Steve Robertson - Genespage.com

Rookie Receiver Can Put Punch in Bulldog Ground Game, Too

An injury to one regular interior receiver and playmaker is nothing to dismiss lightly. But it easier to accept when his replacement bring something to get really excited about.

And Malik Dear is definitely a Dog to bark about.

Amidst frustrations in their 30-17 loss at Texas A&M, fans of the Bulldogs did come out buzzing over the offensive play of the evening. OK, and with another sort of frustration about the true freshman’s current place in Mississippi State gameplans…and how that could, even should change.

Dear’s big breakout moment arrived in the second quarter, with his team already down 17-3 and barely clinging to competitiveness. Things looked even worse with a third-and-long, as a quick punt would have put the Aggies in position to put the evening out of reach early. It took a couple of proven stars to save this situation, as QB Dak Prescott went to WR De’Runnya Wilson for a catch-and-run worth 19 yards.

Suddenly State was on their own 48 and the Aggies looking for more of the same sort of first down deals the Dogs had shown so far. Not this time. From the left-slot position Dear pulled out and came around for Prescott’s handoff. It was setting up as a wide sweep but RT Justin Senior opened a crease and Dear alertly saw it.

And, hit the burners. The speed was what kept an Aggie defender from getting in tackling position around the 20 so Dear could shuck that threat off. All he needed was one last downfield block and Wilson provided it so Dear could dash untouched to the goal. Dear’s first college points had come on a 52-yard bolt of lightning.

Count Prescott as not surprised a bit to see the talented true freshman show up.

“We’ve just been waiting for that,” Prescott. “He’s an explosive player, hard to tackle, we knew it was going to come soon. That’s just the first of many great touchdowns I believe.”

That debut TD came on Dear’s ninth official touch of his true freshman season, too. He came in with two rushes and six catches for 81 total yards. But, even his short gains showed huge potential and why early in spring ball it was clear the kid was going to play immediately.

Then after ripping off what would be over one-fourth of his team’s rushing yardage in one snap, Dear did not get another carry. He did have a couple of plays called but as things developed only two catches came his way, for 23 yards. Thus the obvious post-game question about playing time or perceived lack of it.

“At times he got banged-up and he was out of the game for a little bit,” Coach Dan Mullen clarified. “He came back in. But we’re just mixing it up, moving the ball different places. He did a good job.”

WR Fred Ross was more gushing. “That touchdown was amazing. We’ve got to find ways to keep getting him the ball.” Mind, this is a Dog receiver talking about a kid listed as his backup. Realistically both can be on the field in sets that don’t require a tight end in a slot, so Dear won’t take snaps away from Ross. Touches, yes. Ross is fine with that.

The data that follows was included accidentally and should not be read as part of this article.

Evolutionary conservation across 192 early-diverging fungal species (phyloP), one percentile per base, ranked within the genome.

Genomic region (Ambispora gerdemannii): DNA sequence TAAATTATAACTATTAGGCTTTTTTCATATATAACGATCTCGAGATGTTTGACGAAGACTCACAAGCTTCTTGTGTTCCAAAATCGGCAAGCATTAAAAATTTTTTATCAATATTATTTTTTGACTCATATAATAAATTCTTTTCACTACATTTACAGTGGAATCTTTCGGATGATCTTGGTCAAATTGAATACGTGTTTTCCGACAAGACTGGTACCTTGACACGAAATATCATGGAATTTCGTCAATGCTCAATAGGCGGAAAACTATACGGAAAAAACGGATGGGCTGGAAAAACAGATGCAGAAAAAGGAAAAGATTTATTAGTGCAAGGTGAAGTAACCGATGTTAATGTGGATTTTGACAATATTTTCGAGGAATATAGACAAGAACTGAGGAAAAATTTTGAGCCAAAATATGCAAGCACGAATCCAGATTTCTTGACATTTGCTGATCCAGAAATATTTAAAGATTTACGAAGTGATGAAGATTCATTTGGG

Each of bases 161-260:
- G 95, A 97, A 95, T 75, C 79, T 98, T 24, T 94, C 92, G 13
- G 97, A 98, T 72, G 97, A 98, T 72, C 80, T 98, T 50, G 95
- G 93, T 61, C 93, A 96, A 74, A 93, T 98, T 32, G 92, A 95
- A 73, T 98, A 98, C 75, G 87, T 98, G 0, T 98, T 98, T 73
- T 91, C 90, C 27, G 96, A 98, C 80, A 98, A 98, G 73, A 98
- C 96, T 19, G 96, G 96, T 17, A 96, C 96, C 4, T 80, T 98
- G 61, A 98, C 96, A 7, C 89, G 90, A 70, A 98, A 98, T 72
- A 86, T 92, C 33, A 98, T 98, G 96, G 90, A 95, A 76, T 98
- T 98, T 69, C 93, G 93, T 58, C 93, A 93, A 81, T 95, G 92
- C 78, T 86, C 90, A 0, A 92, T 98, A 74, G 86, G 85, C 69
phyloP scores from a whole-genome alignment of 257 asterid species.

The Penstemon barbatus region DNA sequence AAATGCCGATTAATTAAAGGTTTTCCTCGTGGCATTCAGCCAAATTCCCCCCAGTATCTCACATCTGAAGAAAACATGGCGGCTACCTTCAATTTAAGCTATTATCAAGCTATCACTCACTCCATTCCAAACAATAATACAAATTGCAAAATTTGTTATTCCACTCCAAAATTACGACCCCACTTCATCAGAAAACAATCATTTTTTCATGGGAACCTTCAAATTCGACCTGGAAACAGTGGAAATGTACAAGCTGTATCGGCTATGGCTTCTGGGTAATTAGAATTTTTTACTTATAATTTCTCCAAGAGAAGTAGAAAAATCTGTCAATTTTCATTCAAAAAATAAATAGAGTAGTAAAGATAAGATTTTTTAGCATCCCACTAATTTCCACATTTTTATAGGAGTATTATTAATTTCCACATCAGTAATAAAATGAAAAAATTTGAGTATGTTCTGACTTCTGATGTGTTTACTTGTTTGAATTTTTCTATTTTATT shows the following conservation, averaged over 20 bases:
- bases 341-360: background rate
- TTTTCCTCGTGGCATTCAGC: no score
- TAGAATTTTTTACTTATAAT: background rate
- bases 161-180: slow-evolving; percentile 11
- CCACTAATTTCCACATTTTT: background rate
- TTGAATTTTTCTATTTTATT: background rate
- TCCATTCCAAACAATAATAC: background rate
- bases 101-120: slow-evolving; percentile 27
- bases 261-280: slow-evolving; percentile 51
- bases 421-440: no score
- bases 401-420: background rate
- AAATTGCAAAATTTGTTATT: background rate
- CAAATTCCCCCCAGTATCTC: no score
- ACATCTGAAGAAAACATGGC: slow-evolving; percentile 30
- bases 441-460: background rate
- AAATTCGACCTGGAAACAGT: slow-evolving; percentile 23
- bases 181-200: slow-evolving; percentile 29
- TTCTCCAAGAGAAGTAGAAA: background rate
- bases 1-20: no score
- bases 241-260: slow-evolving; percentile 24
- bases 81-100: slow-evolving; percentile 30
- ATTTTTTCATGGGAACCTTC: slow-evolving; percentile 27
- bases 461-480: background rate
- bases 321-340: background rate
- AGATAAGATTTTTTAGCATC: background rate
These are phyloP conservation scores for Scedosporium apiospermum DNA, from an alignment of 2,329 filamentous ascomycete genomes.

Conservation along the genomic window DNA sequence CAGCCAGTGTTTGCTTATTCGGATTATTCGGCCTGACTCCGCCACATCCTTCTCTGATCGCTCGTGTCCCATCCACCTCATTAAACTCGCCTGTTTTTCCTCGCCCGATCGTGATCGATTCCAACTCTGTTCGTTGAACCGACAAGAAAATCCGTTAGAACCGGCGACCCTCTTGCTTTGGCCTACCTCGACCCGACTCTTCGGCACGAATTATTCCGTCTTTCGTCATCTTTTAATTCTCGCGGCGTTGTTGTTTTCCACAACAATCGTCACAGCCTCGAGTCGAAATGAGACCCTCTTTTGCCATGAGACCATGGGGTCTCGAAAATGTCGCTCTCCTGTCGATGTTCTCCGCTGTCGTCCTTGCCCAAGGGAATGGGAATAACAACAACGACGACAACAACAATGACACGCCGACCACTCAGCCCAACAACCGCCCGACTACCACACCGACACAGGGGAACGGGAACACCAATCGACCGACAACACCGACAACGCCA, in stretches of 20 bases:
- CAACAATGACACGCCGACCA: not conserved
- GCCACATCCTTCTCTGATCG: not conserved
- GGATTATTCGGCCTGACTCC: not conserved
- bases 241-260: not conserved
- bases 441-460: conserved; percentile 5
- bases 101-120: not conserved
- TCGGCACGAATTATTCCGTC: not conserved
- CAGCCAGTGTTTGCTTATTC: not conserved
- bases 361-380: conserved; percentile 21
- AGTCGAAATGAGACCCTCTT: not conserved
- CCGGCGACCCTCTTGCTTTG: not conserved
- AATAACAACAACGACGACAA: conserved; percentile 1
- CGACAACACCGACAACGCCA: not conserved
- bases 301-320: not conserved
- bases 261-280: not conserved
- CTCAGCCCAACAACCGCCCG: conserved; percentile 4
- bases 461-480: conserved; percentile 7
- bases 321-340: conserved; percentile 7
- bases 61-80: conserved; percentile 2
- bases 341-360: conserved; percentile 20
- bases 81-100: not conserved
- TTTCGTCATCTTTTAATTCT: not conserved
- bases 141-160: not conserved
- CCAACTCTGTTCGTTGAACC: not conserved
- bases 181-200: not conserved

“Malik’s very explosive, very dynamic. He’s basically another tool we can use more. He’s basically another running back so having him is big-time.”

And there Ross cracks the door on an increasingly-pressing question. With no one Bulldog running back stepping forward so far—it can be debated if the youngest pair have had enough chances—could Dear be an answer?

He certainly is a threat at slot receiver and with Myles now gimpy giving up the depth might not be ideal.

But, Dear was a high school running back and just seems best-suited for a backfield job, getting the ball without having to run so far first. The topic will be raised this week of course.

Mullen seems willing to consider options for Dear.

“We always think he’s a pretty good player when the ball is in his hands. As a young player he’s still got a lot of growing to do. And he’s going to continue to be a factor in our offense.”

A larger factor surely. Not just from his own play, but the still-uncertain situation of WR Gabe Myles. The sophomore got his left leg in a bad pileup during the third quarter, and post-game needed crutches to get around with a boot on his left foot.

Of course starting slot receiver Fred Ross is the team’s top target this year and he’s just fine. But Mississippi State has several sets using two true slot wideouts, when a tight end isn’t involved. Ross and Myles have been on the field together presenting issues to defenders. Now with Dear in the mix? Yeah, larger factor for sure.

Dear was not requested for Saturday’s postgame press meeting. But in the interview room the first request for his appearance Tuesday was filed.


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